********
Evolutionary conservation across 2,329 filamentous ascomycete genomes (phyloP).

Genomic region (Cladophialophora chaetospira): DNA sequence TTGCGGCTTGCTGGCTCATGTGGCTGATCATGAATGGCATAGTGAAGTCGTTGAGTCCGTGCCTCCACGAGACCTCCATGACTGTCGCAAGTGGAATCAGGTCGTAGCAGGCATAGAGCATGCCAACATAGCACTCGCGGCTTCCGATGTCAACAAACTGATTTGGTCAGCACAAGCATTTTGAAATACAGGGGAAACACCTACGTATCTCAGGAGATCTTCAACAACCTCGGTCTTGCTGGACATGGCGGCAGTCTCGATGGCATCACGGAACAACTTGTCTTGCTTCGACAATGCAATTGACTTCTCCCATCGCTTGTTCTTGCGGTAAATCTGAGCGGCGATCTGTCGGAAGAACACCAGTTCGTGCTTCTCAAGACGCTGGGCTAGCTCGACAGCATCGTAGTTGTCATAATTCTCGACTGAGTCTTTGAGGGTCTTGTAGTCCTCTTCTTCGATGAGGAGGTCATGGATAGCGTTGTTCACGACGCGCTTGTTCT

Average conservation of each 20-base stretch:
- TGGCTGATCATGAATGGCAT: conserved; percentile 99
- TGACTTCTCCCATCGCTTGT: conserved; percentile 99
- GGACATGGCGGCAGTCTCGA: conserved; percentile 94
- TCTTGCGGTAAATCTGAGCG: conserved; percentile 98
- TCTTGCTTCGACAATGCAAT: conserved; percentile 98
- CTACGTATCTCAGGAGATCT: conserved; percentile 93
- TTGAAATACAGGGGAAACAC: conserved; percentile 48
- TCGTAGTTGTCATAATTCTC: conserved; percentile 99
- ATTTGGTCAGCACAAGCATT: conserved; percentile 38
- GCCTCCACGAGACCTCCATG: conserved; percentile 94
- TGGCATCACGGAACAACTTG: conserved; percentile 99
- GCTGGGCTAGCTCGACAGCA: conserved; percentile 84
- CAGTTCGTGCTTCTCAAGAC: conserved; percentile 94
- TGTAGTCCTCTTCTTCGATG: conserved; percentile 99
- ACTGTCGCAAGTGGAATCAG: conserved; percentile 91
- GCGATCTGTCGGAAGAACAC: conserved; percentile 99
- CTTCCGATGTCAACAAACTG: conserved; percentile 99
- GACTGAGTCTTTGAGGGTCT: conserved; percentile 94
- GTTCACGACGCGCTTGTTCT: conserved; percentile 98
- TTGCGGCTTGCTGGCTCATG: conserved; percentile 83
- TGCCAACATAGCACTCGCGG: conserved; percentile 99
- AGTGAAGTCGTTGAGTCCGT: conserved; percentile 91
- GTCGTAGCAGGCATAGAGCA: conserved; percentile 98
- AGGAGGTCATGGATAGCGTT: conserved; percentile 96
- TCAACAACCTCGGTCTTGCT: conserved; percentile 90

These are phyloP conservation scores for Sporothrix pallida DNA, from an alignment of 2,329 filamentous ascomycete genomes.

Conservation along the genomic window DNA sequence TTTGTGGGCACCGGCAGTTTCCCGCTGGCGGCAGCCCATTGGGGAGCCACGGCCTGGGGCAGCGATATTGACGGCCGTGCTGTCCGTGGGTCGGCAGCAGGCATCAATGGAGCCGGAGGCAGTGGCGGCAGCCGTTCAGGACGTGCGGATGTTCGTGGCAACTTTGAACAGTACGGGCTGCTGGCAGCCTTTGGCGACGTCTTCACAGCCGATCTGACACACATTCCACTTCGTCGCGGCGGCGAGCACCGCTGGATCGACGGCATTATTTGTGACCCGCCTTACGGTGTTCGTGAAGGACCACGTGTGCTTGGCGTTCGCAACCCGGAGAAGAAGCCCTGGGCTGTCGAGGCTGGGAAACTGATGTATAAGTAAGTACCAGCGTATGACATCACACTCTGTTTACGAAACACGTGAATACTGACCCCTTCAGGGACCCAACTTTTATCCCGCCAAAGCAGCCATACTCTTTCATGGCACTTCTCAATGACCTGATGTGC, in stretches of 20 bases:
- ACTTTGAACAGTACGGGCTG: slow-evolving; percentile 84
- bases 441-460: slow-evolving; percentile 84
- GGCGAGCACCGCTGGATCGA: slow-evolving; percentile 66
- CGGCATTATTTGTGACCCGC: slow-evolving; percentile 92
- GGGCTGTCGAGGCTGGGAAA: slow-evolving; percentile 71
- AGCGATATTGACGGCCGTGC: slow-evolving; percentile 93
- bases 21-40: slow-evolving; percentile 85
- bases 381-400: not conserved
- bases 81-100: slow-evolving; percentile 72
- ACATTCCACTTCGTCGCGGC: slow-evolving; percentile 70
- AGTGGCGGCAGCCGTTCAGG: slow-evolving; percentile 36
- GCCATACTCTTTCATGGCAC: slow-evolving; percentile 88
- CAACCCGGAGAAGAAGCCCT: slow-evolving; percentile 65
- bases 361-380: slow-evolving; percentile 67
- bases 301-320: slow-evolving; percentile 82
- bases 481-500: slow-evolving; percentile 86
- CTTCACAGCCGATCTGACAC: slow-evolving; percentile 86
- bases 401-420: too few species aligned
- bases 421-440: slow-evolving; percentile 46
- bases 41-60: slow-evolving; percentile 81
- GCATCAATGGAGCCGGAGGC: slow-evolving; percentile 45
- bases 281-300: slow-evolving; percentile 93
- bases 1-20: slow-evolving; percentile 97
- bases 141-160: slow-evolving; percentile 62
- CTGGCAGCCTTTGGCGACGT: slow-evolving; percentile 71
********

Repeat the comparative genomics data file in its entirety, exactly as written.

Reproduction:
Evolutionary conservation across 2,329 filamentous ascomycete genomes (phyloP).

Genomic region (Cladophialophora chaetospira): DNA sequence TTGCGGCTTGCTGGCTCATGTGGCTGATCATGAATGGCATAGTGAAGTCGTTGAGTCCGTGCCTCCACGAGACCTCCATGACTGTCGCAAGTGGAATCAGGTCGTAGCAGGCATAGAGCATGCCAACATAGCACTCGCGGCTTCCGATGTCAACAAACTGATTTGGTCAGCACAAGCATTTTGAAATACAGGGGAAACACCTACGTATCTCAGGAGATCTTCAACAACCTCGGTCTTGCTGGACATGGCGGCAGTCTCGATGGCATCACGGAACAACTTGTCTTGCTTCGACAATGCAATTGACTTCTCCCATCGCTTGTTCTTGCGGTAAATCTGAGCGGCGATCTGTCGGAAGAACACCAGTTCGTGCTTCTCAAGACGCTGGGCTAGCTCGACAGCATCGTAGTTGTCATAATTCTCGACTGAGTCTTTGAGGGTCTTGTAGTCCTCTTCTTCGATGAGGAGGTCATGGATAGCGTTGTTCACGACGCGCTTGTTCT

Average conservation of each 20-base stretch:
- TGGCTGATCATGAATGGCAT: conserved; percentile 99
- TGACTTCTCCCATCGCTTGT: conserved; percentile 99
- GGACATGGCGGCAGTCTCGA: conserved; percentile 94
- TCTTGCGGTAAATCTGAGCG: conserved; percentile 98
- TCTTGCTTCGACAATGCAAT: conserved; percentile 98
- CTACGTATCTCAGGAGATCT: conserved; percentile 93
- TTGAAATACAGGGGAAACAC: conserved; percentile 48
- TCGTAGTTGTCATAATTCTC: conserved; percentile 99
- ATTTGGTCAGCACAAGCATT: conserved; percentile 38
- GCCTCCACGAGACCTCCATG: conserved; percentile 94
- TGGCATCACGGAACAACTTG: conserved; percentile 99
- GCTGGGCTAGCTCGACAGCA: conserved; percentile 84
- CAGTTCGTGCTTCTCAAGAC: conserved; percentile 94
- TGTAGTCCTCTTCTTCGATG: conserved; percentile 99
- ACTGTCGCAAGTGGAATCAG: conserved; percentile 91
- GCGATCTGTCGGAAGAACAC: conserved; percentile 99
- CTTCCGATGTCAACAAACTG: conserved; percentile 99
- GACTGAGTCTTTGAGGGTCT: conserved; percentile 94
- GTTCACGACGCGCTTGTTCT: conserved; percentile 98
- TTGCGGCTTGCTGGCTCATG: conserved; percentile 83
- TGCCAACATAGCACTCGCGG: conserved; percentile 99
- AGTGAAGTCGTTGAGTCCGT: conserved; percentile 91
- GTCGTAGCAGGCATAGAGCA: conserved; percentile 98
- AGGAGGTCATGGATAGCGTT: conserved; percentile 96
- TCAACAACCTCGGTCTTGCT: conserved; percentile 90

These are phyloP conservation scores for Sporothrix pallida DNA, from an alignment of 2,329 filamentous ascomycete genomes.

Conservation along the genomic window DNA sequence TTTGTGGGCACCGGCAGTTTCCCGCTGGCGGCAGCCCATTGGGGAGCCACGGCCTGGGGCAGCGATATTGACGGCCGTGCTGTCCGTGGGTCGGCAGCAGGCATCAATGGAGCCGGAGGCAGTGGCGGCAGCCGTTCAGGACGTGCGGATGTTCGTGGCAACTTTGAACAGTACGGGCTGCTGGCAGCCTTTGGCGACGTCTTCACAGCCGATCTGACACACATTCCACTTCGTCGCGGCGGCGAGCACCGCTGGATCGACGGCATTATTTGTGACCCGCCTTACGGTGTTCGTGAAGGACCACGTGTGCTTGGCGTTCGCAACCCGGAGAAGAAGCCCTGGGCTGTCGAGGCTGGGAAACTGATGTATAAGTAAGTACCAGCGTATGACATCACACTCTGTTTACGAAACACGTGAATACTGACCCCTTCAGGGACCCAACTTTTATCCCGCCAAAGCAGCCATACTCTTTCATGGCACTTCTCAATGACCTGATGTGC, in stretches of 20 bases:
- ACTTTGAACAGTACGGGCTG: slow-evolving; percentile 84
- bases 441-460: slow-evolving; percentile 84
- GGCGAGCACCGCTGGATCGA: slow-evolving; percentile 66
- CGGCATTATTTGTGACCCGC: slow-evolving; percentile 92
- GGGCTGTCGAGGCTGGGAAA: slow-evolving; percentile 71
- AGCGATATTGACGGCCGTGC: slow-evolving; percentile 93
- bases 21-40: slow-evolving; percentile 85
- bases 381-400: not conserved
- bases 81-100: slow-evolving; percentile 72
- ACATTCCACTTCGTCGCGGC: slow-evolving; percentile 70
- AGTGGCGGCAGCCGTTCAGG: slow-evolving; percentile 36
- GCCATACTCTTTCATGGCAC: slow-evolving; percentile 88
- CAACCCGGAGAAGAAGCCCT: slow-evolving; percentile 65
- bases 361-380: slow-evolving; percentile 67
- bases 301-320: slow-evolving; percentile 82
- bases 481-500: slow-evolving; percentile 86
- CTTCACAGCCGATCTGACAC: slow-evolving; percentile 86
- bases 401-420: too few species aligned
- bases 421-440: slow-evolving; percentile 46
- bases 41-60: slow-evolving; percentile 81
- GCATCAATGGAGCCGGAGGC: slow-evolving; percentile 45
- bases 281-300: slow-evolving; percentile 93
- bases 1-20: slow-evolving; percentile 97
- bases 141-160: slow-evolving; percentile 62
- CTGGCAGCCTTTGGCGACGT: slow-evolving; percentile 71